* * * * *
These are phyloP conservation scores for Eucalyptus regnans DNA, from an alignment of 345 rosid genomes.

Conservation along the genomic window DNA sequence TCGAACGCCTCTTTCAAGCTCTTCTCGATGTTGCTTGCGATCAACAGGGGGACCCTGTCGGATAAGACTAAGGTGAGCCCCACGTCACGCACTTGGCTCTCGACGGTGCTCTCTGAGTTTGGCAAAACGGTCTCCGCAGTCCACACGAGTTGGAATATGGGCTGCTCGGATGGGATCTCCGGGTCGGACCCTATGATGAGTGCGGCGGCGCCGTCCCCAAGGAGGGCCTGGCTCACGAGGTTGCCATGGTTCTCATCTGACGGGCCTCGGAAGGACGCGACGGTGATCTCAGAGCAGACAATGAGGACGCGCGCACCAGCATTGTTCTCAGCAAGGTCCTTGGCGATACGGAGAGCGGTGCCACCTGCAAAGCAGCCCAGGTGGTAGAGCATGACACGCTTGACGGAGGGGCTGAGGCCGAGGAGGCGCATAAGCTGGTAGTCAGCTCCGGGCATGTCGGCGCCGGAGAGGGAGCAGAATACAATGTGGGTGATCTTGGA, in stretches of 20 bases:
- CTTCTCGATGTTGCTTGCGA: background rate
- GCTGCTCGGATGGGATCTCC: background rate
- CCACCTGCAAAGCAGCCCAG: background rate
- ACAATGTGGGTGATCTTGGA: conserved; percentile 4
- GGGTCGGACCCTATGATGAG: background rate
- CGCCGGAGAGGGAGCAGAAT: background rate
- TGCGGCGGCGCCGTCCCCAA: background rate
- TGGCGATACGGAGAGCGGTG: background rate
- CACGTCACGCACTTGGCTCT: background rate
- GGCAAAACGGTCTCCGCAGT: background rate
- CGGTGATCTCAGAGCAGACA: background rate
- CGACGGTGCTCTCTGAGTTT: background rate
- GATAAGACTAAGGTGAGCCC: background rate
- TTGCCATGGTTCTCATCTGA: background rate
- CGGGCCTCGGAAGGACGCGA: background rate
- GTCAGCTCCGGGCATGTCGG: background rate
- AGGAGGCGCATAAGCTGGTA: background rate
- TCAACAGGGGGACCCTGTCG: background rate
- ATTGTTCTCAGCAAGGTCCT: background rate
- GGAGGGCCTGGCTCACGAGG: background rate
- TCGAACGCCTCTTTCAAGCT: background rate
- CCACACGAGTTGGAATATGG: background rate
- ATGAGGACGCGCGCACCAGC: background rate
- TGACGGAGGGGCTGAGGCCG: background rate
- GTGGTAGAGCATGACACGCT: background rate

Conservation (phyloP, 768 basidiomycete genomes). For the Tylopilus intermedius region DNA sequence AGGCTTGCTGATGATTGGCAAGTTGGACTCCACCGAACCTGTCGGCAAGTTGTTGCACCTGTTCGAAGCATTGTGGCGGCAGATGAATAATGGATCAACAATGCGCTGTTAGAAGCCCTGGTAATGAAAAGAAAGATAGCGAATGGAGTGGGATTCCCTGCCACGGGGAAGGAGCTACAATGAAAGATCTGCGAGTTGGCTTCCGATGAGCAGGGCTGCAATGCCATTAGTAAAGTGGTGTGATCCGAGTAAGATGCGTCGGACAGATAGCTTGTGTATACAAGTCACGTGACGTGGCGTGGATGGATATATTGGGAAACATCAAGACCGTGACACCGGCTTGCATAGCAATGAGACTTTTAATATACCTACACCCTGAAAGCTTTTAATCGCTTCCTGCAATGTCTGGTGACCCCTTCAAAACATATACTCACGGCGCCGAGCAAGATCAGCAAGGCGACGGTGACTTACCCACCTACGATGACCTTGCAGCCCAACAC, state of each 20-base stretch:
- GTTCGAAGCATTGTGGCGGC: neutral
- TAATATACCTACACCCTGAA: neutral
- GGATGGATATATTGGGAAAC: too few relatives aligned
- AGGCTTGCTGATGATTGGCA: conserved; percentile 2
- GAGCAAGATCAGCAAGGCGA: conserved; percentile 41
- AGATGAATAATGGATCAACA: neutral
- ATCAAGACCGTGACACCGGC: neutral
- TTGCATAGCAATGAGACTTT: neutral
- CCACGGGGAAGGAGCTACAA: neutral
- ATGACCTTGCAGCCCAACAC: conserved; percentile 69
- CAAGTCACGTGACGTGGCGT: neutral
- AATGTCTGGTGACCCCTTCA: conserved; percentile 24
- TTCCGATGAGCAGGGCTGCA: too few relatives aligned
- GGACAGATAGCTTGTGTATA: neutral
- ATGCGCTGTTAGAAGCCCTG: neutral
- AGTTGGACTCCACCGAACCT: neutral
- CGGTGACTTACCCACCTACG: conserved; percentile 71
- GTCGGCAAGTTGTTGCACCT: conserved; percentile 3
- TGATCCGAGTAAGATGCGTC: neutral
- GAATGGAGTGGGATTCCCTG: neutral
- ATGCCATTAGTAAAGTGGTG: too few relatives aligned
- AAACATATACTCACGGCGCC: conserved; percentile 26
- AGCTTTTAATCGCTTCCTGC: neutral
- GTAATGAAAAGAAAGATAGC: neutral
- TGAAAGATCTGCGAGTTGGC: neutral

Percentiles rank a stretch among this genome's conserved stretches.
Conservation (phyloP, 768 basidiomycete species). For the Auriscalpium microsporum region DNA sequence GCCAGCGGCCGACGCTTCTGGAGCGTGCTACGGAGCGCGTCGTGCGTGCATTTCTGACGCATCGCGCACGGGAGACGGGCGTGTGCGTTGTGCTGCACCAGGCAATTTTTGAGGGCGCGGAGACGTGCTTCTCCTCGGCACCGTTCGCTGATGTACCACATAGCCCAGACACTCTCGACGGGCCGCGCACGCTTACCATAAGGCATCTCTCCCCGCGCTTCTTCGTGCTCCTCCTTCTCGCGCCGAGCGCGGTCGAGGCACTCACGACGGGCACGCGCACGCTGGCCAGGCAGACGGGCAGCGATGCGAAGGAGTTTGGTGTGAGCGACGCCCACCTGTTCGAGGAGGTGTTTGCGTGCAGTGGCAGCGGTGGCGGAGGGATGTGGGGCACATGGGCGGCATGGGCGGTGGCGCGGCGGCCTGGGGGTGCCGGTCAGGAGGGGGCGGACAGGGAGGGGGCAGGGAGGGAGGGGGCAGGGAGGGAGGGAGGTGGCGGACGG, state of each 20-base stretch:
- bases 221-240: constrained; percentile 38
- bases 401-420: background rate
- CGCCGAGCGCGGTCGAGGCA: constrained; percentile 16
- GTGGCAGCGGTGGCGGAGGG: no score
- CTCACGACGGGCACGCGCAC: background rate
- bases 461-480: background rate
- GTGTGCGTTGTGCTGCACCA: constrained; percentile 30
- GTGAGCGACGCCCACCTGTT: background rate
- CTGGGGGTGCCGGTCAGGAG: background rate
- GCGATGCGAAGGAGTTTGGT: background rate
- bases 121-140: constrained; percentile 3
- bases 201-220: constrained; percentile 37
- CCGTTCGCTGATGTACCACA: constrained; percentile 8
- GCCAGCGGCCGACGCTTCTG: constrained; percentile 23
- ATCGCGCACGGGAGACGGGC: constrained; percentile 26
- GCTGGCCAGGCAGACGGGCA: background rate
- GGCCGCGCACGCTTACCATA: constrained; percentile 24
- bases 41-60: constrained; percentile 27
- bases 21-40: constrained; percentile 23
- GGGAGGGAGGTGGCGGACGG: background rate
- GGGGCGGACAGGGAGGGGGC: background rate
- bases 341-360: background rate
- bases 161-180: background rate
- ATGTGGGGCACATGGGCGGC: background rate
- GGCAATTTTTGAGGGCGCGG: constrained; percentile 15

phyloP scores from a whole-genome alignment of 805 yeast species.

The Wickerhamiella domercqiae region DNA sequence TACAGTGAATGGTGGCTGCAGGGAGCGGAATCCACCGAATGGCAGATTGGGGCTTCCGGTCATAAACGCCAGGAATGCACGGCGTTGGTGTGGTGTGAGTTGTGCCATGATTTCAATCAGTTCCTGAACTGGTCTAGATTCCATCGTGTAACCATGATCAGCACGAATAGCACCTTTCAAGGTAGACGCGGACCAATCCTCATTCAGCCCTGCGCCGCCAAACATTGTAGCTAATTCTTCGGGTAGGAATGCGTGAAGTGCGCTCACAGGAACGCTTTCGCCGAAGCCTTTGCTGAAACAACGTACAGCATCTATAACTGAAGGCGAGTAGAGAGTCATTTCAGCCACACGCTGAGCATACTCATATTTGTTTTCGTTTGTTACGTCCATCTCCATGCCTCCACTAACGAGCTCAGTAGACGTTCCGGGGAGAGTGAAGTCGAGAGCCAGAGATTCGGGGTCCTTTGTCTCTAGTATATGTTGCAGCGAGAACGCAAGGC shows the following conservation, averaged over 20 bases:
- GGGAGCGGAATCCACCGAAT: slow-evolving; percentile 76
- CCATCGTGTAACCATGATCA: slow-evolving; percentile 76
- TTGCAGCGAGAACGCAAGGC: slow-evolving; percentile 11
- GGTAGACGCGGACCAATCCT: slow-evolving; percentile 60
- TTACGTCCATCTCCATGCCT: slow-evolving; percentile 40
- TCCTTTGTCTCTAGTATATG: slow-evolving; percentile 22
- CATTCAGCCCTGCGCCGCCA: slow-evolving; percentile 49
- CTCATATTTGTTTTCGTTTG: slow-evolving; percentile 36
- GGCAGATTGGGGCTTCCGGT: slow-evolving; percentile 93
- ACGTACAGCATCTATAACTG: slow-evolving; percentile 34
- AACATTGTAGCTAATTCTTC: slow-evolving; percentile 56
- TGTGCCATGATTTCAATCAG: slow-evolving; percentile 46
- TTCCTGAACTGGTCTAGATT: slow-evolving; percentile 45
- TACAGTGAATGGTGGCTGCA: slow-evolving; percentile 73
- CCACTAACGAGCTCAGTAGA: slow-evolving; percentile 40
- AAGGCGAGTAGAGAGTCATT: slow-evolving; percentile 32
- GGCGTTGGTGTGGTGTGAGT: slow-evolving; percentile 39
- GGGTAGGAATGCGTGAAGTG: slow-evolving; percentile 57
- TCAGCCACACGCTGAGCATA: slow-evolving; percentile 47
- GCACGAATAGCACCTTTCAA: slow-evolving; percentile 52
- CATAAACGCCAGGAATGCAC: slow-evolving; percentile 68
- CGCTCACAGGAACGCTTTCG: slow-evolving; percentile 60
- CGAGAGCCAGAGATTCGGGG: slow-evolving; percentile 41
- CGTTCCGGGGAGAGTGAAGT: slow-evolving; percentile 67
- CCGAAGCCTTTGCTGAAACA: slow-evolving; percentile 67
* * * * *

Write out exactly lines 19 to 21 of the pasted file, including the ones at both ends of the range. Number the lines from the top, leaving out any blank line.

- AGGAGGCGCATAAGCTGGTA: background rate
- TCAACAGGGGGACCCTGTCG: background rate
- ATTGTTCTCAGCAAGGTCCT: background rate